Correspondence released under EC sunshine laws shows Swedish Match reps insisting on reversing snus ban with EC secretary-general Catherine Day.
Swedish Match and its lobbyists were seeking a reversal of the EU's ban on snus only a few days before the resignation of John Dalli as health commissioner, over an OLAF investigation that suggests he was aware of a €60 million bribe to reverse the ban.
The company had made the complaint that led to the investigation which culminated in Dalli's resignation on 16 October 2012, but the former commissioner says the EU-wide ban on snus - a teabag-like pouch of tobacco that is placed beneath the lips - had long been sealed back in February 2012 in his review of the Tobacco Products Directive.
Letters released under a freedom of information request to the transparency group Corporate Observatory Europe's Erik Wesselius shows that Swedish Match, the producers of snus, was still calling on high officials of the European Commission not to persist in an EU retail ban of snus in the upcoming launch of the Tobacco Products Directive for 22 October.
The released correspondence shows:
- Minutes of a meeting between Swedish Match representatives and EC officials from the DG-Sanco, the health affairs directorate.
- Swedish Match's company secretary Frederik Peyron telling EC secretary-general Catherine Day on 12 October to hold a meeting and clarify issues related to the TPD review and its ban on snus;
- A reply from Day dated 22 October - six days after the resignation of John Dalli - that a meeting would not be appropriate until such time as a new commissioner is appointed.
The documents show that Swedish Match were actively pursuing a reversal on the EU's retail ban on snus - available for sale only in Sweden under a derogation - in the run-up to the launch of the Tobacco Products Directive.
On 18 September, Swedish Match representative Johann Gabrielsson - a member on the European Smokeless Tobacco lobby (Estoc) and formerly a Commission employee at the enlargement directorate-general - met Sanco officials.
Although John Dalli has insisted that the TPD and its ban on snus had long been settled earlier in the year, Swedish Match were insisting that Brussels should lift the ban because scientific evidence showed that it was less dangerous than cigarette smoking.
Then on 12 October, Swedish Match company secretary Fredik Peyron wrote to Catherine Day and the Commission president's head of cabinet Johannes Laitenberger, again complaining on the EU ban, and requesting a meeting with the EC secretary-general.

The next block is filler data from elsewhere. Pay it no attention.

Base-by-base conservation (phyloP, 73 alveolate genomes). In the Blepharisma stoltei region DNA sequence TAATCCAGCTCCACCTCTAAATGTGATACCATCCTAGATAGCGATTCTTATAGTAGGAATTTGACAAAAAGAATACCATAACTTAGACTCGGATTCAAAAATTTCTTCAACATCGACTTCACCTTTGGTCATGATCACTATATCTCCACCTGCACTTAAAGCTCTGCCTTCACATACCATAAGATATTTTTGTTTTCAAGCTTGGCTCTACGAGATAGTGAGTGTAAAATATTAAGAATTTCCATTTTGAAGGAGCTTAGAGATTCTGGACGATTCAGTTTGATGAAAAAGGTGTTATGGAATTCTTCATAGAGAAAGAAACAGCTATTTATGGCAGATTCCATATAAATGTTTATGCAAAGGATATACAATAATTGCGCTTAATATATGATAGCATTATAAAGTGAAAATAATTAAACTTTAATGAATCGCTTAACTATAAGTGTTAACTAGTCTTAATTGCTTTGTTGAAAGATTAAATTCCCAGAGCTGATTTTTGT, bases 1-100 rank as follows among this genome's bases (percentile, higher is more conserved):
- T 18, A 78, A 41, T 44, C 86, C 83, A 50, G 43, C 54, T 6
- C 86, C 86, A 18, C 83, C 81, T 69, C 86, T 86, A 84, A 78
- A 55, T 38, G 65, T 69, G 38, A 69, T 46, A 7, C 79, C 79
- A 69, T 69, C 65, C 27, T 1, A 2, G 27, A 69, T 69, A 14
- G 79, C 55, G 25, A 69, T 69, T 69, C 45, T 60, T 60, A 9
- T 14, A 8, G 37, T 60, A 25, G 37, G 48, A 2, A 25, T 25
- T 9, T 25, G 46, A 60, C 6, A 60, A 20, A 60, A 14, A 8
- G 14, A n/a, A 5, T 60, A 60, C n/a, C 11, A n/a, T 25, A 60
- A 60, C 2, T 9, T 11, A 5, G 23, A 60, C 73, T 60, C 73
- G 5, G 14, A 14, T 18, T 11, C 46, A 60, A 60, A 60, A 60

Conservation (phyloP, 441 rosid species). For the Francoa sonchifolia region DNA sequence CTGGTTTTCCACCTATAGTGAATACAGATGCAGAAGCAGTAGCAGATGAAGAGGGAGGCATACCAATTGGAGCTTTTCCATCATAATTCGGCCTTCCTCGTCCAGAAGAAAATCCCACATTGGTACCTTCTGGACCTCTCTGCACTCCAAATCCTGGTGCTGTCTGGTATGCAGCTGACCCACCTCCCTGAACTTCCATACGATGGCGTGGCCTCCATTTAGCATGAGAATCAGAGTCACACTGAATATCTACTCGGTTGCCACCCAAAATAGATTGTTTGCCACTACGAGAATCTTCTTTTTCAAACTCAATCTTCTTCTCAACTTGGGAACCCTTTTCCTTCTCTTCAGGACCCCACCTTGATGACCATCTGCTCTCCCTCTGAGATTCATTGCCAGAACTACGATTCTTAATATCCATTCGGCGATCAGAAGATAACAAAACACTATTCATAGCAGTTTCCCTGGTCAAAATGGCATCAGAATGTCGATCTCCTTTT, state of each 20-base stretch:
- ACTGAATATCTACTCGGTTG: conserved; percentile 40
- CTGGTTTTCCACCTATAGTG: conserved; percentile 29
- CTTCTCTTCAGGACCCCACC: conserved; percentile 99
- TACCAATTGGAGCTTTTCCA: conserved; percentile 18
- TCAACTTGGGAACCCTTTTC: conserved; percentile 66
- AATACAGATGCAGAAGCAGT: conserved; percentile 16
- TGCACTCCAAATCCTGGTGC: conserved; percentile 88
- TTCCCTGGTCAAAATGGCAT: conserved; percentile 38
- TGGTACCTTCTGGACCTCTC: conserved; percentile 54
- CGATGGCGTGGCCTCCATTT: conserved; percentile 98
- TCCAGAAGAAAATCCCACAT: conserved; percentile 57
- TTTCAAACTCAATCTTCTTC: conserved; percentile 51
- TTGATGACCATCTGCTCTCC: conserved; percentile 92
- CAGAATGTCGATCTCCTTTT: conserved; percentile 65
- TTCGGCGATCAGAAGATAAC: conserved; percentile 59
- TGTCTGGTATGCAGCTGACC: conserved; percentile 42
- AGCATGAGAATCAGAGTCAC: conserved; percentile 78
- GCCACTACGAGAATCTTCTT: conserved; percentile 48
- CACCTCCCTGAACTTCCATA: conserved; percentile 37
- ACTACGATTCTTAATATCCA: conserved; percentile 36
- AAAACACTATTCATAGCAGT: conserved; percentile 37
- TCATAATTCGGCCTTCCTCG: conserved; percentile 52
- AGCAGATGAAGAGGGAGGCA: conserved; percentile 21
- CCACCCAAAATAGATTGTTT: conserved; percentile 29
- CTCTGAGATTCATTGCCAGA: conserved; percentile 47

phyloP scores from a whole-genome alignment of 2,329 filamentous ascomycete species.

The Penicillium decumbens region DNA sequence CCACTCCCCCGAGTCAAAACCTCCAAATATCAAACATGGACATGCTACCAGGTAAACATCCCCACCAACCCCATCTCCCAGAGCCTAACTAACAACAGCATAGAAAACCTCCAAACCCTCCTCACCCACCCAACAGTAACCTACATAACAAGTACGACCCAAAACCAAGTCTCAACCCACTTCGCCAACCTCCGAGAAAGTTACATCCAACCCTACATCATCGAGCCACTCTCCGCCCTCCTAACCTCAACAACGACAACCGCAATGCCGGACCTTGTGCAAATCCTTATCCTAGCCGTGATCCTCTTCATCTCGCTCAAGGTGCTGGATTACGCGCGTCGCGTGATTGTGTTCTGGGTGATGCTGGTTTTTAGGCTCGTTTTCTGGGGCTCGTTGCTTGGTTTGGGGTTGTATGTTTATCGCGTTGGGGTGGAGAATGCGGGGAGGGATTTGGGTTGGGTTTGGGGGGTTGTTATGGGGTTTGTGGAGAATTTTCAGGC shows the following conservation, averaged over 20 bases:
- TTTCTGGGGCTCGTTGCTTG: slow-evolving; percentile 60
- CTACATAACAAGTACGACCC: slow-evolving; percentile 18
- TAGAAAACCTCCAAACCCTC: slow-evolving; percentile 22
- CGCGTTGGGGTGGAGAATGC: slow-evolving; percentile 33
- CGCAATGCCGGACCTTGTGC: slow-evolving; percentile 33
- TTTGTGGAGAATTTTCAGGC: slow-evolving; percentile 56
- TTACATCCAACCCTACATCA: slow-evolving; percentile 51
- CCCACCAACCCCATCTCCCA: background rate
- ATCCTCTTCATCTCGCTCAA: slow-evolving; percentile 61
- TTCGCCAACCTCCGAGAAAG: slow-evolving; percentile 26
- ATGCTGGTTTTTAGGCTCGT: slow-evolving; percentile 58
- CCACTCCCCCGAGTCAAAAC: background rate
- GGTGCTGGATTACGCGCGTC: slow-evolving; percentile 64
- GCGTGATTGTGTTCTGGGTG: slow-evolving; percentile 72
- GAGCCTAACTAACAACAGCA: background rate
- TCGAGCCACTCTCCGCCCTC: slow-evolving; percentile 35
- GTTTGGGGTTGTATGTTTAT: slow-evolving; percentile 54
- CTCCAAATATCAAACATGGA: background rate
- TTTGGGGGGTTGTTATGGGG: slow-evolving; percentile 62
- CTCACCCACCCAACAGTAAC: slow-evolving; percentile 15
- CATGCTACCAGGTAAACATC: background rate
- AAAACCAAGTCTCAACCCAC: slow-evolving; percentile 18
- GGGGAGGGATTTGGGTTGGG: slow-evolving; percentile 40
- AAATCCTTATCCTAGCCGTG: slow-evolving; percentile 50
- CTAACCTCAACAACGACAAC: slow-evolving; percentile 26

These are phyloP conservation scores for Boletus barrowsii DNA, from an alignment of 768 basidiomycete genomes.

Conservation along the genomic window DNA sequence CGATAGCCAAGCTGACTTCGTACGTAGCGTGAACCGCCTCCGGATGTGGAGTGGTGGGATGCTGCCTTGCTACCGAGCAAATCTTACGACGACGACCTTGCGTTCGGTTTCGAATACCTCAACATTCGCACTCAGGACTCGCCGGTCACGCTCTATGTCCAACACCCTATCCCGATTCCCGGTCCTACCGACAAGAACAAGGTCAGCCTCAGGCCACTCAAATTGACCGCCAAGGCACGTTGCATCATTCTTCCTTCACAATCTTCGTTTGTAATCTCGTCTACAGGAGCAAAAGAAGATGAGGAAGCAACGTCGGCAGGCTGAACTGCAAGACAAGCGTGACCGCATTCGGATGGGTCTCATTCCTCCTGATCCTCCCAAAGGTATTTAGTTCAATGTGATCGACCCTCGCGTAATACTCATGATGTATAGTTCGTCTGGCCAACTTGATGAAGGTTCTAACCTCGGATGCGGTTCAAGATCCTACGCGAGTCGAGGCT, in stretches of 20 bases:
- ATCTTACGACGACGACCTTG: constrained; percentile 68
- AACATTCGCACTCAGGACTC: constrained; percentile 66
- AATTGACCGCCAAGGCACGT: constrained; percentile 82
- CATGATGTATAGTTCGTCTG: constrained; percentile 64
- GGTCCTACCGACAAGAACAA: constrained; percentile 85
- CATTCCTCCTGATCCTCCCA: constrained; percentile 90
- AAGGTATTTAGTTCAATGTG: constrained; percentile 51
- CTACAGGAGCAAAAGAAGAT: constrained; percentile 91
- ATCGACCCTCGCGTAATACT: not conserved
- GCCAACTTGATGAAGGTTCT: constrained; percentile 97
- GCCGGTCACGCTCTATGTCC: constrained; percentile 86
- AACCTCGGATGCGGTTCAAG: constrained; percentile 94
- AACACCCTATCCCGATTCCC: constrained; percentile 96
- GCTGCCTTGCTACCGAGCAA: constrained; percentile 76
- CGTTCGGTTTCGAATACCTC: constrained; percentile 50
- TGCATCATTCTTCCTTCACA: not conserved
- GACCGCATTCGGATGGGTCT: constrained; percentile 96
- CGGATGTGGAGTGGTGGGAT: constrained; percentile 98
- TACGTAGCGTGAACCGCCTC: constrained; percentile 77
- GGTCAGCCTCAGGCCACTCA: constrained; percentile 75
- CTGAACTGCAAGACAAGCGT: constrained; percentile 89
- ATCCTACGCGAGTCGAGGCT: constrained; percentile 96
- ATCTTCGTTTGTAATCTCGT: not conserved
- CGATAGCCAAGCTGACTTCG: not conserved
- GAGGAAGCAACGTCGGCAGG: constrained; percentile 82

Following John Dalli's resignation on 16 October, just a week prior to the launch of the TPD, Day replied to Peyron on 22 October saying a meeting would be inappropriate until such time as a new health commissioner was replaced to take over from Dalli and launch the Tobacco Products Directive, which had been frozen when Dalli resigned. "I would suggest that you take contact with the office of the new Commissioner once that person has been appointed," Day wrote.
Swedish Match is the company that reported an attempt by one of John Dalli's canvassers, Silvio Zammit, of requesting a €60 million bribe from locally-engaged lawyer Gayle Kimberley, who was acting on either Swedish Match or ESTOC's behalf, some time between January and February 2012.
Kimberley, formerly a lawyer at the European Council's legal services, may have shared a connection with Swedish Match's Johann Gabriellson, formerly an EC employee at DG-ENLARG.
The Swedish Match complaint was made in May 2012 when the EU's anti-fraud OLAF was asked to investigate Dalli, interrogating the commissioner twice before presenting the covering letter of its report to European Commission president Josè Manuel Barroso, in which it said there was "unambiguous circumstantial evidence" that Dalli was aware of the bribe.
Dalli, who resigned on 16 October, said he was asked to resign his post by Barroso.
The former commissioner has since claimed that he suspects his review of the Tobacco directive was deliberately postponed by elements in the Commission.
He said the law passed through two impact assessments, but was then stopped before it could be distributed to the Commission's services to review the law's impact on all their remits, for a 25 August deadline. "It was stopped in its tracks with a letter from the EC secretary-general and the head of the Commission's legal services, who said they had to review certain aspects of the legislation and as such they felt it should be postponed," Dalli said.
"After discussions we scheduled another launch for the beginning of October. But a few days before that, the directive was stopped yet again, on the pretext that these types of files should wait until the end of the European Council."